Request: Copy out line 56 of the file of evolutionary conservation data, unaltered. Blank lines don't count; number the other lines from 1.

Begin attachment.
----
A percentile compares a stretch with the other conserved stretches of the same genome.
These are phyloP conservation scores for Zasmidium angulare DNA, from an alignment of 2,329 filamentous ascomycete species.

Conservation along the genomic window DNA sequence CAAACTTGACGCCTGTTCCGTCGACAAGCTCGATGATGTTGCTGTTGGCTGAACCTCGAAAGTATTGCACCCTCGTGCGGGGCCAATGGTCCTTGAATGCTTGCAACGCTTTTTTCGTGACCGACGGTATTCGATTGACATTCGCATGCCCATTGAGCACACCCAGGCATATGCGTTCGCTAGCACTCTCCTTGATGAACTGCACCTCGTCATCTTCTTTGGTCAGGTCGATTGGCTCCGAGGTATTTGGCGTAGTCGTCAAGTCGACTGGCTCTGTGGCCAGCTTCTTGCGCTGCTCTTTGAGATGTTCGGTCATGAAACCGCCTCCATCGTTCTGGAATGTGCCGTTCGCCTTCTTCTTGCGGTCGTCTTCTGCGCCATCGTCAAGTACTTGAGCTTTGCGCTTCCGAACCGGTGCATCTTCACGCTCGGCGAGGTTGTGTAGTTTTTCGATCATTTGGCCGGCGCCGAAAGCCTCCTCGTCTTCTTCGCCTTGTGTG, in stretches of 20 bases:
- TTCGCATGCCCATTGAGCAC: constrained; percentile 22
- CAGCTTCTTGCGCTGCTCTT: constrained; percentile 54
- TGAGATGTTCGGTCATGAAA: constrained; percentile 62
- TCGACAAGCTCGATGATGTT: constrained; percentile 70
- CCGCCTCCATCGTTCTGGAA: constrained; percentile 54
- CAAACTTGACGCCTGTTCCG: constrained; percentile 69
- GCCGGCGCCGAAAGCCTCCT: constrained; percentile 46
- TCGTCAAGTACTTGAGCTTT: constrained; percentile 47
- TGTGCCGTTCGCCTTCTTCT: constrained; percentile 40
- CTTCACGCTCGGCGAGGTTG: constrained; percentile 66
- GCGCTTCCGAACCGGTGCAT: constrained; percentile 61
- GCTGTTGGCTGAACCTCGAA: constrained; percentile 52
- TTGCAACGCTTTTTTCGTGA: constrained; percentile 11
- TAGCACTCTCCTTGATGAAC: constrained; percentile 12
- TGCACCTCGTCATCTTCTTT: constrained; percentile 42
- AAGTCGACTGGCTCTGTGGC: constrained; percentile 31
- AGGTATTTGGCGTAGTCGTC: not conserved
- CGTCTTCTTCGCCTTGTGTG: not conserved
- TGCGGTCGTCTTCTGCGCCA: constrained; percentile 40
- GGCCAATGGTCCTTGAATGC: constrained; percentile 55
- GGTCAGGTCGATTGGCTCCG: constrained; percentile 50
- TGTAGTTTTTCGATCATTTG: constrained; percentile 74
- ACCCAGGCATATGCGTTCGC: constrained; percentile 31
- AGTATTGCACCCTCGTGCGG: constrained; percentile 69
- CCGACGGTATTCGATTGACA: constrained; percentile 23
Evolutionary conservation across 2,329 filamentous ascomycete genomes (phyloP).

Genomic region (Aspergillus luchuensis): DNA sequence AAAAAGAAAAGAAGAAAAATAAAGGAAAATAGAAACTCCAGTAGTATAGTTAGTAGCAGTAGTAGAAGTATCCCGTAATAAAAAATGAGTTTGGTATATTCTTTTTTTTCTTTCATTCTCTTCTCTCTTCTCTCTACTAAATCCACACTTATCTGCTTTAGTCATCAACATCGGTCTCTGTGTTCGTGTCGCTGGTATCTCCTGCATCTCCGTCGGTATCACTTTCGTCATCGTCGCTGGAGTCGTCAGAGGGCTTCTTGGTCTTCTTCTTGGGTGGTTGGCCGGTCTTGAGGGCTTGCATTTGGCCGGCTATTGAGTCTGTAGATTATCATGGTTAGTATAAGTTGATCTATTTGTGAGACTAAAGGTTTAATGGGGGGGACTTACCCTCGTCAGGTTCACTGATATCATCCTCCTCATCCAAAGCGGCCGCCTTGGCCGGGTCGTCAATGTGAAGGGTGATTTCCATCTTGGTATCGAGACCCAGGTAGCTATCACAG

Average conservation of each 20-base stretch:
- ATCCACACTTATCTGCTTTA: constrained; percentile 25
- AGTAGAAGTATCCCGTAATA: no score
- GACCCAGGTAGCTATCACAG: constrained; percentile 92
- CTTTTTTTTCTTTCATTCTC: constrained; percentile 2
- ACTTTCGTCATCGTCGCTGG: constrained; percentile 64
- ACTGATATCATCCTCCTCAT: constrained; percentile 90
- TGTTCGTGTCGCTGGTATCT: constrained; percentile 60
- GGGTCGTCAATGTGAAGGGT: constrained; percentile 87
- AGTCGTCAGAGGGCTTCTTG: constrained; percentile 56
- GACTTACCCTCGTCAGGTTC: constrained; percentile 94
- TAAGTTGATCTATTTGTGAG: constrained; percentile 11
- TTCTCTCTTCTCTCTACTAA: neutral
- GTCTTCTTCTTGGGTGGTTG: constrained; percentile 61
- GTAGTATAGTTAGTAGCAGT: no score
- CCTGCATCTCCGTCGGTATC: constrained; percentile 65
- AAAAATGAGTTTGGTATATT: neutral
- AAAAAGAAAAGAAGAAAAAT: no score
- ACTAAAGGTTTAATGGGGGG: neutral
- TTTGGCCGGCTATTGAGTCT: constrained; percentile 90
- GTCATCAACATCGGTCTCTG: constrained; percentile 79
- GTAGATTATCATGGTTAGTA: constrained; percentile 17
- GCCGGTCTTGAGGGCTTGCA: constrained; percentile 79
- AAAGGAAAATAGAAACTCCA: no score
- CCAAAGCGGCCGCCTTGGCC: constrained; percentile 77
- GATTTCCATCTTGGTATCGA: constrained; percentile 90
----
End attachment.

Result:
- GATTTCCATCTTGGTATCGA: constrained; percentile 90